Pur Autre Vie

I'm not wrong, I'm just an asshole

Wednesday, July 26, 2006

A Flaw in the Democratic Coase Theorem?

So, as I explained in the previous post, Cooter's democratic Coase Theorem is that in the absence of transaction costs, legislators will reach an efficient outcome. The basic idea is that any proposal that "makes the pie bigger" can fully compensate anyone harmed by the legislation, with some pie left over (I used the word surplus earlier, but that's confusing because I don't mean a fiscal surplus).

I thought I had identified an objection to this theory, but after more thought I'm not so sure. Imagine this scenario. One state elects a minority senator. Every other state is racist against that minority. Now, their distaste for a minority in the Senate might be strong enough that it's worth it for them to pay the state to elect a white person. Meanwhile, the state's desire to be represented by this particular senator might not be very strong (there might be a white candidate who is almost as good, as far as they're concerned).

There's room for a bargain here, so absent transaction costs, the state will elect a white senator in exchange for a payment from the other states. [If you're troubled by the idea that it might be "efficient" to satisfy racist preferences, just switch the example and make the senator himself a bigot, with most of the country bothered by the presence of a bigot in the Senate]. The reason this isn't satisfactory to me is that everyone recognizes that there are prohibitive transaction costs for individual voters. The question is whether transaction costs for legislators can be reduced to the point that some fruitful bargains are made. I think that this is possible, which is why the democratic Coase Theorem might be useful. I don't think the theory is at all applicable, though, to the voters in a general election (I should note that it still might be useful conceptually, but I find this particulay application inapt).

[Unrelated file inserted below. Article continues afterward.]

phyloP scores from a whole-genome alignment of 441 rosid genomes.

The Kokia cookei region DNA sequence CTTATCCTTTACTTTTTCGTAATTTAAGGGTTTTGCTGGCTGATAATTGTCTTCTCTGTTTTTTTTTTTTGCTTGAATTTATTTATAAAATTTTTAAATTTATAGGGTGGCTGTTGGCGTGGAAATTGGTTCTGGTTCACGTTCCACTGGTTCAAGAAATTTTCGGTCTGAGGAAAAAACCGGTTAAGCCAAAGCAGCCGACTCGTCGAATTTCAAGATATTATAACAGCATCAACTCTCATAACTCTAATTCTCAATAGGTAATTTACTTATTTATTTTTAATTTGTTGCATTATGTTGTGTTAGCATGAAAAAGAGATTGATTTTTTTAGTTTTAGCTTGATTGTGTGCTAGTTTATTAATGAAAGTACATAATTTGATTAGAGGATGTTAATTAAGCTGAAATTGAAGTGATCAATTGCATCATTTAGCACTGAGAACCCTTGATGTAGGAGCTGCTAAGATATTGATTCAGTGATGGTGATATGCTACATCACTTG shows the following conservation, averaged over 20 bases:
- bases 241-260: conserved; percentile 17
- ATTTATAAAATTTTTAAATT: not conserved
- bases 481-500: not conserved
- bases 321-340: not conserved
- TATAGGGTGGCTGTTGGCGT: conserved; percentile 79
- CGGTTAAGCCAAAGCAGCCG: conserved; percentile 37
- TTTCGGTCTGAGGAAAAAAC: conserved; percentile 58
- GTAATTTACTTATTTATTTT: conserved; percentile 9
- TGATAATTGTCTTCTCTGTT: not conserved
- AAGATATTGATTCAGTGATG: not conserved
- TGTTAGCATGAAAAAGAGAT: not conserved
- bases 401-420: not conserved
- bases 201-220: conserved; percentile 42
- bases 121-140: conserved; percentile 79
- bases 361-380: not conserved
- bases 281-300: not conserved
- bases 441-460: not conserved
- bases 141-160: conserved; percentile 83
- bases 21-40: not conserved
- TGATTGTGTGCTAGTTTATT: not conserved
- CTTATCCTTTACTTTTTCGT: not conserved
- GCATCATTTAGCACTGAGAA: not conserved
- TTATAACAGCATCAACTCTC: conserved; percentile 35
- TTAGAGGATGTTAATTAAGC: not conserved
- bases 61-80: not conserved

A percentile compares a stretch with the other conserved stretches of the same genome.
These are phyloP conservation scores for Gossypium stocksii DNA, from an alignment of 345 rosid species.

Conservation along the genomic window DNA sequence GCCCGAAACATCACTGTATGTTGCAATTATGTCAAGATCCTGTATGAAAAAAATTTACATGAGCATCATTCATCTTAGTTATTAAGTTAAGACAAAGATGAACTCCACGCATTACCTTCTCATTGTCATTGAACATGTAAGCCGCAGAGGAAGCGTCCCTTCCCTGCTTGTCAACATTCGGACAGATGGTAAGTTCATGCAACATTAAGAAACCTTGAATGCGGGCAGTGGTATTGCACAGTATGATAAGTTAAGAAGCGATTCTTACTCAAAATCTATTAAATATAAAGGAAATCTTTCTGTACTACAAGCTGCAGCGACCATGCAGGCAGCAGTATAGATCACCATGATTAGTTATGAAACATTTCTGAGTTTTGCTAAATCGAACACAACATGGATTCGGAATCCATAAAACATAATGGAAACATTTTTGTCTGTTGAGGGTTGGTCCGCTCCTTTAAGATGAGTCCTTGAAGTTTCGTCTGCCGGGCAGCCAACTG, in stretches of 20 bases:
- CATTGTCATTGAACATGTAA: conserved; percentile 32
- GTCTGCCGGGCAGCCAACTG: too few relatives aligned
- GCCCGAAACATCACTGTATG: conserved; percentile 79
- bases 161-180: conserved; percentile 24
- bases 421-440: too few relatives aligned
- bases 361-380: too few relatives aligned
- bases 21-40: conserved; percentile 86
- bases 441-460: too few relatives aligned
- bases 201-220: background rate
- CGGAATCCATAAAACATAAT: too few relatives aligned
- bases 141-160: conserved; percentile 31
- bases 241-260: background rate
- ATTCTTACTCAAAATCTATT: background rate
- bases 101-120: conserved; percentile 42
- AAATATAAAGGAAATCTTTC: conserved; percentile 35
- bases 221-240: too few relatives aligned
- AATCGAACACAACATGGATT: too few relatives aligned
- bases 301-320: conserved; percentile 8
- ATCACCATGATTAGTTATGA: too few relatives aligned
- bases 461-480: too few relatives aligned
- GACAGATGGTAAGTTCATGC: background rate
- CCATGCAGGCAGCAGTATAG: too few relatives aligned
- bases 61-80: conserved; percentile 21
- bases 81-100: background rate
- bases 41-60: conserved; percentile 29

Now, say the theory is only applicable to the legislature. Now how does the country get rid of the minority senator? Again, strictly speaking, the theory has an answer. The senator should resign in return for some kind of payment to his constituents (in the form of federal spending or whatever). This counterintuitive result follows from the unrealistic assumption that legislators merely seek to represent faithfully the interests of their constituents.

Given this assumption, my objection doesn't stand. The "efficient" outcome is reached through a bargaining process. Instead of identifying a technical problem with the theory, I've proposed a situation in which application of the theory leads to implausible results. That's less of a strike against the theory than you might think, because the Coase Theorem (and Cooter's derivative theory) don't claim to describe the world accurately. Rather, they set out an ideal and then examine the ways in which we fall short of it, and the consequences of those shortcomings. I'll come back to this theme again, no doubt, but for now I'll just note that such theories can be misused rather badly when they are mistaken for accurate descriptions of the world.

Know Your Cooter

So you occasionally run into the argument that, what with modern technology, we should drop representative government and adopt direct democracy. "But congressmen are experts and have time to study the issues," the reply goes, but it's not very persuasive.